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Octosyllabic 

Octosyllabic verse, or an octosyllable poem, is a piece of poetry that uses eight-syllable lines. It’s possible to describe an entire poem or a single line as octosyllabic. 

There are a wide variety of poems that qualify as octosyllabic. Any piece of poetry that has eight syllables in a line or that maintains a rhyme scheme that means each line uses eight syllables should be considered. Many different standard metrical patterns include this number of syllables. 

Octosyllabic pronunciation: ahk-toe-seh-luh-bick 

Octosyllabic in Poetry Definition and Examples


Octosyllabic Definition

The term octosyllabic describes a poem that uses eight-syllable lines or a single line of verse that uses eight syllables. One might also refer to a specific metrical pattern, like trochaic tetrameter, as octosyllabic. Below, readers can explore a few of the best examples of octosyllabic poems, many of which are written in well-used, easy-to-remember patterns. 

Metrical Feet in Octosyllabic Verse

When writing an octosyllabic poem, it’s possible to write in free verse or use one or more stress patterns. For example: 

  • Iamb: contains one unstressed and one stressed syllable.
  • Trochee: contains one stressed and one unstressed syllable. 
  • Spondee: contains two stressed syllables.
  • Anapest: consists of three beats, two unstressed and one stressed.
  • Dactyl: consists of three beats, one stressed and two unstressed. 
  • Amphibrach: one stressed syllable followed by an unstressed syllable and ending with another stressed syllable. 
  • Pyrrhic: two unstressed syllables.

While some of these feet are easier to use than others, each could be used, to some degree, in an octosyllabic poem. For example, a line of four iambs or trochees or a line with two anapests or dactyls and one iamb or trochee. 

Examples of Octosyllabic Poems 

Trees by Joyce Kilmer

Kilmer’s well-loved poem ‘Trees’ was penned in February 1913 and uses consistent lines of iambic tetrameter. These octosyllabic lines contain four sets of two syllables. In each set, the first syllable is unstressed, and the second is stressed. Here are the first four lines: 

I think that I shall never see

A poem lovely as a tree.

A tree whose hungry mouth is prest

Against the earth’s sweet flowing breast;

It’s fairly easy to divide each line into its feet. For example: “I think | that I | shall nev- | er see.” The stressed syllables are in bold (four total), and the unstressed syllables are unbolded (also four total). The lines separate the iambs. 

Explore Joyce Kilmer’s poetry.

The Trees like Tassels — hit — and swung by Emily Dickinson

Emily Dickinson is well-known for writing in ballad or hymn stanzas. This means that the lines alternate between iambic tetrameter (four sets of iambs) and iambic trimeter (three sets of iambs). The tetrameter lines are octosyllabic. 

Here are two stanzas from ‘The Trees like Tassels – hit – and swung’ as an example: 

The Trees like Tassels — hit — and swung —

There seemed to rise a Tune

From Miniature Creatures

Accompanying the Sun —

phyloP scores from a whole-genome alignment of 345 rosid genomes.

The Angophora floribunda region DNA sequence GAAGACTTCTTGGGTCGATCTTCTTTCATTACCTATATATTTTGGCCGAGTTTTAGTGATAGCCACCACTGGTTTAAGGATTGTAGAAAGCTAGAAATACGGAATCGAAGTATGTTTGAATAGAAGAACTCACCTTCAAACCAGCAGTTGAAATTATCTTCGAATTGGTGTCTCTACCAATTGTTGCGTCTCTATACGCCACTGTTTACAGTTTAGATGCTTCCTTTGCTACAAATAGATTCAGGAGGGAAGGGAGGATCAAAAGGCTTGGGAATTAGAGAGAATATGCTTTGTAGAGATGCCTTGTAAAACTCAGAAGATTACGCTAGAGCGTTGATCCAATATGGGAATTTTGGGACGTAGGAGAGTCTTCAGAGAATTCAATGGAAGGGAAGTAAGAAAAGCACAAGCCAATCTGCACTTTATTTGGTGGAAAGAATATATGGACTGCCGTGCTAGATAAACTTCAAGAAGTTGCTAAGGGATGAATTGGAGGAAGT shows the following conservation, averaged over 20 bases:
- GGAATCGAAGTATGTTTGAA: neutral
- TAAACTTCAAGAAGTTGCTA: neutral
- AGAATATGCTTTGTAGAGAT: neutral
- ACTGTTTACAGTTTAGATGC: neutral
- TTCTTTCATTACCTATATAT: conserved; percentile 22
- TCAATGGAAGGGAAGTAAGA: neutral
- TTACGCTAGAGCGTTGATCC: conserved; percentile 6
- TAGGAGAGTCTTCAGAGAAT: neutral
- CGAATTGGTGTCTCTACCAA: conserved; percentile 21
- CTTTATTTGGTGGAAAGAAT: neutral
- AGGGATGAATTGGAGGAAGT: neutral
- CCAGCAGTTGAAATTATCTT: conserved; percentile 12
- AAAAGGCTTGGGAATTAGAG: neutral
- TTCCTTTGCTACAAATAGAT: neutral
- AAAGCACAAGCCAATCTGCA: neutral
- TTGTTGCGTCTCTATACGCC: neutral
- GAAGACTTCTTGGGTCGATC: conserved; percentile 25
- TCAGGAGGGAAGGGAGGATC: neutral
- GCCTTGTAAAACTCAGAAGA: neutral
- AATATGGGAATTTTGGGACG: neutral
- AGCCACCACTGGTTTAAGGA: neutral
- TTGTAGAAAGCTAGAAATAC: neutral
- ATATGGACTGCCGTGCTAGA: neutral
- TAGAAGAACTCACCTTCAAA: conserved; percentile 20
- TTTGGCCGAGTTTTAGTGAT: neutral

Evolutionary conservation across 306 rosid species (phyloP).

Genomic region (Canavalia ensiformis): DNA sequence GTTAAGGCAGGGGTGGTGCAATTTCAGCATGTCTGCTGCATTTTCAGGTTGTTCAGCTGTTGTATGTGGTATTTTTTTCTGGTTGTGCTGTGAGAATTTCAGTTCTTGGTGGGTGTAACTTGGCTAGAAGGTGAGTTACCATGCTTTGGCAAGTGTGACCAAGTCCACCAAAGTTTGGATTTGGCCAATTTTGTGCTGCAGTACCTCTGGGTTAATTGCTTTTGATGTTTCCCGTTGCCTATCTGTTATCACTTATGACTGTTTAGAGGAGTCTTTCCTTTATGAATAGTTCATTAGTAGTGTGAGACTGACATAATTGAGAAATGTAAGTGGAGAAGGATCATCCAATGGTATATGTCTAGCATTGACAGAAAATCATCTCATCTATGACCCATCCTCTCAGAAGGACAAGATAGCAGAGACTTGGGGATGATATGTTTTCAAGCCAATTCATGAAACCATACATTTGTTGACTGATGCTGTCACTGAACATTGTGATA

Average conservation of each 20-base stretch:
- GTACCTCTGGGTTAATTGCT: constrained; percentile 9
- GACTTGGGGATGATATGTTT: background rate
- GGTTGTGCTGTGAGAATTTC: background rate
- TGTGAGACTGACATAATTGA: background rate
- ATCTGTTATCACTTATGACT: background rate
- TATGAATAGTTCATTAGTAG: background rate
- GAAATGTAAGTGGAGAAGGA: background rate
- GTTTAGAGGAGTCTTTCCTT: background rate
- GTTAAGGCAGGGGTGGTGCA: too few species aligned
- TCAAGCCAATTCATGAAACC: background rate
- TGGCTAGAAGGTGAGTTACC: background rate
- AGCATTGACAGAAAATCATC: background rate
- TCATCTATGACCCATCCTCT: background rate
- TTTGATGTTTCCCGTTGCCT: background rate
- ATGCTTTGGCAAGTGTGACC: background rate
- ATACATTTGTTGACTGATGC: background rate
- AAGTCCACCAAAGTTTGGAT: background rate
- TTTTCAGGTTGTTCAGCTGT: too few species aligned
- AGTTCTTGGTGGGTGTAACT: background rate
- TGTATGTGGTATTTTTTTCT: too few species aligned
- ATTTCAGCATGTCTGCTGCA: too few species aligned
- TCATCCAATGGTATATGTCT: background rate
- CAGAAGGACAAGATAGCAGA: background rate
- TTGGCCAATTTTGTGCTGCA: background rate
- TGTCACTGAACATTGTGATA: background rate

Far Psalteries of Summer —

Enamoring the Ear

They never yet did satisfy —

Remotest — when most fair

The odd-numbered lines are octosyllabic (written in iambic tetrameter), while the even-numbered lines are written in iambic trimeter. 

Read more poetry by Emily Dickinson.

At Grass by Philip Larkin 

Larkin’s famous ‘At Grass’ is an octosyllabic poem that uses lines of iambic tetrameter. Within the lines, he speaks on the fate of two famous racehorses who have long since left the track and found a new home in a pasture. The steady pattern includes these lines from the first stanza: 

The eye can hardly pick them out

From the cold shade they shelter in,

Larkin goes on to say: 

– The other seeming to look on –

And stands anonymous again

Discover more Philip Larkin poems

FAQs 

What is an octosyllabic verse? 

A verse that’s described as octosyllabic uses lines that contain a total of eight syllables. The poem does not need to use a specific metrical pattern beyond this or even use a specific arrangement of syllables or stresses. 

Why do poets use octosyllabic lines?

Poets use octosyllabic lines when they want to maintain a steady line length or use a specific metrical pattern. For example, in the ballad or hymn poetic form, lines of iambic tetrameter are used. Or, if a poet wants to write an entire poem in trochaic tetrameter, they will be composing octosyllabic lines. 

What is an octosyllabic word? 

An octosyllabic word is a word that has eight syllables. They’re very long and very rare. Most are medical terms. For example, “didesmethyldoxylamine” and “phenylethylmalonamide.” 

How do you say octosyllabic?

Octosyllabic is pronounced: ahk-toe-seh-bahl-ick. It refers to a word, line of poetry, or an entire poem that uses eight syllables. 

What metrical pattern is octosyllabic? 

There are a few different metrical patterns that use eight-syllable lines. They include iambic tetrameter and iambic trimeter. Any line that has eight syllables total is octosyllabic.


Related Literary Terms 

  • Burns Stanza: named for Scottish poet Robert Burns who popularized its use. It is a six-line stanza form that uses a rhyme scheme of AAABAB, and lines of tetrameter and dimeter.
  • Hymn Stanza: uses a rhyme scheme of ABCB and alternates between iambic trimeter and iambic tetrameter.
  • Iambic Dimeter: a type of meter used in poetry. It occurs when the writer uses two iambs per line of verse.
  • Iambic Pentameter: a very common way that lines of poetry are structured. Each line has five sets of two beats, the first is unstressed, and the second is stressed.
  • Monometer: a type of meter that uses single units of meter per line of verse. It could use a single iamb, trochee, etc.


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